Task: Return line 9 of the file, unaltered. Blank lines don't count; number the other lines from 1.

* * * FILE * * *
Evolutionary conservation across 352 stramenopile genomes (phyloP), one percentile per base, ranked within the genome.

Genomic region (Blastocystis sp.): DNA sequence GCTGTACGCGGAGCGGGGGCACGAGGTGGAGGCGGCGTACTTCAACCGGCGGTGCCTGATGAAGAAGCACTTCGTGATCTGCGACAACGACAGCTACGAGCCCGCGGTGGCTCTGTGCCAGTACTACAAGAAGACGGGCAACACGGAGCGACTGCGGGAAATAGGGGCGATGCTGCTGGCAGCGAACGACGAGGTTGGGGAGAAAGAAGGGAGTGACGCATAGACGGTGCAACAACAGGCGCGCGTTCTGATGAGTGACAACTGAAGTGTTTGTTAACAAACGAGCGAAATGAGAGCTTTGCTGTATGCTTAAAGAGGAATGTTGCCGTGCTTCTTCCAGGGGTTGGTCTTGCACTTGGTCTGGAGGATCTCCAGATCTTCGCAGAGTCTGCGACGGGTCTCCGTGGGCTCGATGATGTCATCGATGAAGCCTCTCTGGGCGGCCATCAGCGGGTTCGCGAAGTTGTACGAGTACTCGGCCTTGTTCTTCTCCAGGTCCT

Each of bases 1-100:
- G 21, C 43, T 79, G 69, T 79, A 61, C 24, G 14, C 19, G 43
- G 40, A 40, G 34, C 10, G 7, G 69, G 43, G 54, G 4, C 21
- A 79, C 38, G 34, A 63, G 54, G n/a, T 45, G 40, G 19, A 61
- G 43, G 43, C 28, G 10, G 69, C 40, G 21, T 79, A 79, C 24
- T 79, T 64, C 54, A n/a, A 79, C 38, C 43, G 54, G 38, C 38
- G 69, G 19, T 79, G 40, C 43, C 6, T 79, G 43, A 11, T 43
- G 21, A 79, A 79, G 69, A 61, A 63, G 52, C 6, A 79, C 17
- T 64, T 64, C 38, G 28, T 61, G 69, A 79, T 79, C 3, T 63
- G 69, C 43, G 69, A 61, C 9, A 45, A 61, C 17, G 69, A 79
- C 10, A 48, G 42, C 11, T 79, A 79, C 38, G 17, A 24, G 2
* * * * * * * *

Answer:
- G 69, G 19, T 79, G 40, C 43, C 6, T 79, G 43, A 11, T 43